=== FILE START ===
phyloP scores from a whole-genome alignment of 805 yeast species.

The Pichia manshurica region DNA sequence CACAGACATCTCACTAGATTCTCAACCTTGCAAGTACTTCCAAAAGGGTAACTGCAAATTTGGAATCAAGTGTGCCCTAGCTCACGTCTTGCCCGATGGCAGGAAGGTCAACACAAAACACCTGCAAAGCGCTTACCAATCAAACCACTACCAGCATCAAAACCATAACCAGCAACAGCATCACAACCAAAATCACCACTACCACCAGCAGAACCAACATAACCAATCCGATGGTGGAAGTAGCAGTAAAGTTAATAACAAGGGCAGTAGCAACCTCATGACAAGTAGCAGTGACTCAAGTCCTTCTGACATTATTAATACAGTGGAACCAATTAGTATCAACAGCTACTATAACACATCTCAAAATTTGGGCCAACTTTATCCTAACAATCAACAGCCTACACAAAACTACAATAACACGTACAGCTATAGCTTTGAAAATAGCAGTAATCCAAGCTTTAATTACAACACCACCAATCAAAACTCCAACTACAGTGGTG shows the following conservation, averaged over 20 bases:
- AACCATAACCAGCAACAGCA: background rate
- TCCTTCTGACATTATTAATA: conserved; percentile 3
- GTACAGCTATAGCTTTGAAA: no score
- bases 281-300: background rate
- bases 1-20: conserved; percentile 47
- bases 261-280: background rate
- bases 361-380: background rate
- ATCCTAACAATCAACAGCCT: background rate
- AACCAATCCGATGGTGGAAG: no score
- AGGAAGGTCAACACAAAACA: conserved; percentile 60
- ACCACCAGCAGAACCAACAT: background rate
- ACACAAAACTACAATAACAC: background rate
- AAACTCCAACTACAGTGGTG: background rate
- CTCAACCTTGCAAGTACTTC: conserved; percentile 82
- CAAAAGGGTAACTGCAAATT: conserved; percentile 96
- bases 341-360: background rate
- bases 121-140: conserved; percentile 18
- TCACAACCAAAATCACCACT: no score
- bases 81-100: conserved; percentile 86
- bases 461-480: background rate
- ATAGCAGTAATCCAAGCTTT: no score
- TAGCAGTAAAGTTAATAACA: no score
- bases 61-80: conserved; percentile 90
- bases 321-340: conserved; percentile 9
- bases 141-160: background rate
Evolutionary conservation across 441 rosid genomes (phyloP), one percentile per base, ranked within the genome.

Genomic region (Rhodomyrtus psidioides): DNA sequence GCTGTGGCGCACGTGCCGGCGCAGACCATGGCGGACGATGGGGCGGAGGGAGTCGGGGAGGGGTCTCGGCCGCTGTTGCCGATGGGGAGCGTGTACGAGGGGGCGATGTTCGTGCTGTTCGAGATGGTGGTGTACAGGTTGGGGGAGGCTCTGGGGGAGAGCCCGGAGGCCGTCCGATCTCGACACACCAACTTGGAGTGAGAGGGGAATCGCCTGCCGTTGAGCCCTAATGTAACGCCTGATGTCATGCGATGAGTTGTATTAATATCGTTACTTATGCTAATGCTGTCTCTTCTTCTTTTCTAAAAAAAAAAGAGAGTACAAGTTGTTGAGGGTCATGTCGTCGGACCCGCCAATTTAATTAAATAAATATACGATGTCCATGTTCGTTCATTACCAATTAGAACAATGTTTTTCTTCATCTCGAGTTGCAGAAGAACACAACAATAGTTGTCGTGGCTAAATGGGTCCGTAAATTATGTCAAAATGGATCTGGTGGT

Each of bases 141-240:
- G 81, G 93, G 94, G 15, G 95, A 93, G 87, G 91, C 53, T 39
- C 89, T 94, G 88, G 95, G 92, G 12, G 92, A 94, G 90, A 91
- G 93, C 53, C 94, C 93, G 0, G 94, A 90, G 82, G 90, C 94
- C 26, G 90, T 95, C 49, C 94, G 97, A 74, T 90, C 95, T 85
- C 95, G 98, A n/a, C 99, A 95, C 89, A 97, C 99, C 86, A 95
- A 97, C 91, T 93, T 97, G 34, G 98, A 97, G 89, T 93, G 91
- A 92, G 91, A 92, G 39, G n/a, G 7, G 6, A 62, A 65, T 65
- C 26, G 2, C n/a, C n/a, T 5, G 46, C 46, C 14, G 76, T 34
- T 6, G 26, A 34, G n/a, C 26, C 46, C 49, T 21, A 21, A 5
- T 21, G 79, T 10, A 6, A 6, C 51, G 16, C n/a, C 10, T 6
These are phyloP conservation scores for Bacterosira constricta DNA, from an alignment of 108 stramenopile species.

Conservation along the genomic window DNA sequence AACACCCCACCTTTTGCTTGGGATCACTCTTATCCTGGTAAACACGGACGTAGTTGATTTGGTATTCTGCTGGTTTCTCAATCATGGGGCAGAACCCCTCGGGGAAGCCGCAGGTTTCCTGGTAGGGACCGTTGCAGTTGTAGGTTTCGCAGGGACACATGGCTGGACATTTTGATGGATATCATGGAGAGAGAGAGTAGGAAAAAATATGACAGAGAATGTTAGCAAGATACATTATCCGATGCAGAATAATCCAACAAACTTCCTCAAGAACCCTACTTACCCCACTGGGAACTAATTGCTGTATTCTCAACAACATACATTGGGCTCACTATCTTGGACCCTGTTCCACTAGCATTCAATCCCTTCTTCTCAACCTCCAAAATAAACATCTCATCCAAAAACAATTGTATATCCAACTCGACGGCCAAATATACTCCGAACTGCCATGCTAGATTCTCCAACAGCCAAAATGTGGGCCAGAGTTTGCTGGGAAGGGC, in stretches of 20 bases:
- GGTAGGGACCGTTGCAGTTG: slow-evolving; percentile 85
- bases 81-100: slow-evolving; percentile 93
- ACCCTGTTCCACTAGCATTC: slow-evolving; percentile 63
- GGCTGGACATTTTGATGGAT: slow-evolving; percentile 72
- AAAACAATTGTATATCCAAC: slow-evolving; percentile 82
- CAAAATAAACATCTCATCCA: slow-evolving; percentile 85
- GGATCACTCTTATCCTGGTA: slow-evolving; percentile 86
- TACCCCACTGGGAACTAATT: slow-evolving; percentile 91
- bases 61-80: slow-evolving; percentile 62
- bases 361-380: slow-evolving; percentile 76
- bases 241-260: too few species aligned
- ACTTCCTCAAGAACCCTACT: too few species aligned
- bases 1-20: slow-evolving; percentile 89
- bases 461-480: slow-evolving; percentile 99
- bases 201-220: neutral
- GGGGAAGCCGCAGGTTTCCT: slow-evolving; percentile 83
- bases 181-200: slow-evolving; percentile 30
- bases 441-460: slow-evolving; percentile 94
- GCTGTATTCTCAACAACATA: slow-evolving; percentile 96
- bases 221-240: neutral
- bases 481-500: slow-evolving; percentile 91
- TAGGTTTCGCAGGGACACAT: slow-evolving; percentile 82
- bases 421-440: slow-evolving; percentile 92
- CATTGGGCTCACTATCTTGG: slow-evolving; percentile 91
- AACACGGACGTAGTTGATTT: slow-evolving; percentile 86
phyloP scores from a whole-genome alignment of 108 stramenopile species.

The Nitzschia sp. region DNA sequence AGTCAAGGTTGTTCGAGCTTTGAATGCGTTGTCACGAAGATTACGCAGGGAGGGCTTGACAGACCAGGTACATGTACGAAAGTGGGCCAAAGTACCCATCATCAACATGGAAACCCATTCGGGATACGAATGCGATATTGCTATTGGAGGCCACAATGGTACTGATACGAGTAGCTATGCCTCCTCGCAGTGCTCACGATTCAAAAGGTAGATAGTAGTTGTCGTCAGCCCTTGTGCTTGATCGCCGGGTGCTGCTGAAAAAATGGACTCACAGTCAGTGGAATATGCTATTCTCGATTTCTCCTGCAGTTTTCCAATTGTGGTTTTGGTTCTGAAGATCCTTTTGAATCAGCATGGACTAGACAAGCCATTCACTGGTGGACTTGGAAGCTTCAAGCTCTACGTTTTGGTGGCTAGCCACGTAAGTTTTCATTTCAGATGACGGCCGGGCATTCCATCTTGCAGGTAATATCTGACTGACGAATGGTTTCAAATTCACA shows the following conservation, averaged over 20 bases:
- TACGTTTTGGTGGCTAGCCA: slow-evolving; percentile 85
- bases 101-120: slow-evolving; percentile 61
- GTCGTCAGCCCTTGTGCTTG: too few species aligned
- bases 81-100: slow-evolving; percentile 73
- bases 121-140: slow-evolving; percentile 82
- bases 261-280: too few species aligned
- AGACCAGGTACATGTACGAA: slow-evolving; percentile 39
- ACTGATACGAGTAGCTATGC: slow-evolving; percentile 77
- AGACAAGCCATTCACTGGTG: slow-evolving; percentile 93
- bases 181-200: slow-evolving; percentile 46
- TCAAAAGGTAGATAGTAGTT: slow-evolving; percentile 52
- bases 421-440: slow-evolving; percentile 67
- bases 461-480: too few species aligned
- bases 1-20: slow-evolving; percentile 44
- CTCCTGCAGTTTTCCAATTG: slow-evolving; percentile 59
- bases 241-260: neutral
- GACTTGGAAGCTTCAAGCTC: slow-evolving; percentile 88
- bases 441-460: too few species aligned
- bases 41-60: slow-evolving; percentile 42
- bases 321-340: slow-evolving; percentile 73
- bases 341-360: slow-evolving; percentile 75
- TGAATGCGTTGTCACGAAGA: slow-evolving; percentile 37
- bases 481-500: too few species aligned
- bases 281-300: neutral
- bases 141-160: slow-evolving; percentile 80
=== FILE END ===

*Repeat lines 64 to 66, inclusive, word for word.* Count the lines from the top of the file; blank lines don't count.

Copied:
- TAGGTTTCGCAGGGACACAT: slow-evolving; percentile 82
- bases 421-440: slow-evolving; percentile 92
- CATTGGGCTCACTATCTTGG: slow-evolving; percentile 91